Catalyst Magazine

House Calls: UMB Partners to Deliver Mobile Care

Fire Department medics attend to Theresa Springfield in her home.
Fire Department medics attend to Theresa Springfield in her home.
F
reshly discharged from a hospital, patients can be at their most vulnerable. For someone who is ailing, even bedridden, and lives alone, there’s rarely a more welcome visitor than a member of a new health care team that makes house calls to ease that transition. Just ask Theresa Springfield.  

“They’re awesome,” says Springfield, warmly describing the health care providers who have made a series of visits to her West Baltimore rowhouse after two separate hospitalizations during the spring and summer. “It makes a person feel like they care.”  

The visits, which take place during a 30-day period after each discharge, are conducted by a paramedic accompanied by a nurse-paramedic or by two medics. These employees of the Baltimore City Fire Department (BCFD) make house calls in six ZIP codes near the University of Maryland, Baltimore (UMB) as part of a pilot program designed to improve city residents’ health.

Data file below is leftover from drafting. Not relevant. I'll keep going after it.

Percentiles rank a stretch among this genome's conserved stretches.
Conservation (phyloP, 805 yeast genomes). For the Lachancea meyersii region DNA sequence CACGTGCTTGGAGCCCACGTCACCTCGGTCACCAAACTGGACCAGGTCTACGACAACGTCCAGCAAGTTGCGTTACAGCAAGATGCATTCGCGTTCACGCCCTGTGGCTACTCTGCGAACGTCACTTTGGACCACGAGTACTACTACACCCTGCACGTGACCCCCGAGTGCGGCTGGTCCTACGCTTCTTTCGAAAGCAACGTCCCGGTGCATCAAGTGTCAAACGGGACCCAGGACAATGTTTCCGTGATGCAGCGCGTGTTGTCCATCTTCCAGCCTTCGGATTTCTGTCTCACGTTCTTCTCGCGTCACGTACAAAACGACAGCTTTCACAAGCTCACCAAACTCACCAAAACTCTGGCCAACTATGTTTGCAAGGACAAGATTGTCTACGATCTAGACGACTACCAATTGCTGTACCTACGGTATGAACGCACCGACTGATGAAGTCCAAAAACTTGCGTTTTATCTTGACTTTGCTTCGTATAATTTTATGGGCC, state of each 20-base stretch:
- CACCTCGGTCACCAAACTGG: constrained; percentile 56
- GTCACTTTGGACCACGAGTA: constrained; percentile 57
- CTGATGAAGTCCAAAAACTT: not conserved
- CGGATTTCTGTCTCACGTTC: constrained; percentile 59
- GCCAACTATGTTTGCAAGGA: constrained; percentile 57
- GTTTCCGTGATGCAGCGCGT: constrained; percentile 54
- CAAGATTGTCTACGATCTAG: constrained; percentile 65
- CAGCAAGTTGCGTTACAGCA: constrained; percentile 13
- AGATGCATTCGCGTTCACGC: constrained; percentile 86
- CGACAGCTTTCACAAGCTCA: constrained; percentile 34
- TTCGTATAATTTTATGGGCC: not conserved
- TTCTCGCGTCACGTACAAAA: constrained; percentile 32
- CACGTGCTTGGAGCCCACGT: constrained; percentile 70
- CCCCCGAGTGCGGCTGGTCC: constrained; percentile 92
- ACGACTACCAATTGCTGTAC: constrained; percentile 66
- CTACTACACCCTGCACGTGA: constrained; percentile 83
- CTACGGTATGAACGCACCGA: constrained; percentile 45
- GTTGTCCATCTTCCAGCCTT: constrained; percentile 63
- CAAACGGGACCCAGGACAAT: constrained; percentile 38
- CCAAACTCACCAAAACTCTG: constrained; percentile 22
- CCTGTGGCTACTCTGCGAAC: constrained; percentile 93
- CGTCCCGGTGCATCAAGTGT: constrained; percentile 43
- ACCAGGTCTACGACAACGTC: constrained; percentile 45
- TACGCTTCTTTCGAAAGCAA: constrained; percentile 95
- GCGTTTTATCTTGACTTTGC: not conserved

UMB is among several partners in the program, Mobile Integrated Healthcare–Community Paramedicine (MIH-CP), that is led by the University of Maryland Medical Center (UMMC) in collaboration with BCFD and the city of Baltimore. MIH-CP utilizes a comprehensive, free, multidisciplinary care model for patients that provides care outside the hospital setting and is designed to reduce health disparities, decrease emergency department visits, and prevent hospital readmissions.   

Medical director for MIH-CP is David Marcozzi, MD, MHS-CL, FACEP, associate professor in the Department of Emergency Medicine at the University of Maryland School of Medicine (UMSOM) and assistant chief medical officer for acute care services at UMMC. “As an emergency physician, I see firsthand the challenges West Baltimore citizens face to stay healthy. The work our MIH team is doing to identify and address the multifaceted issues is truly innovative,” he says.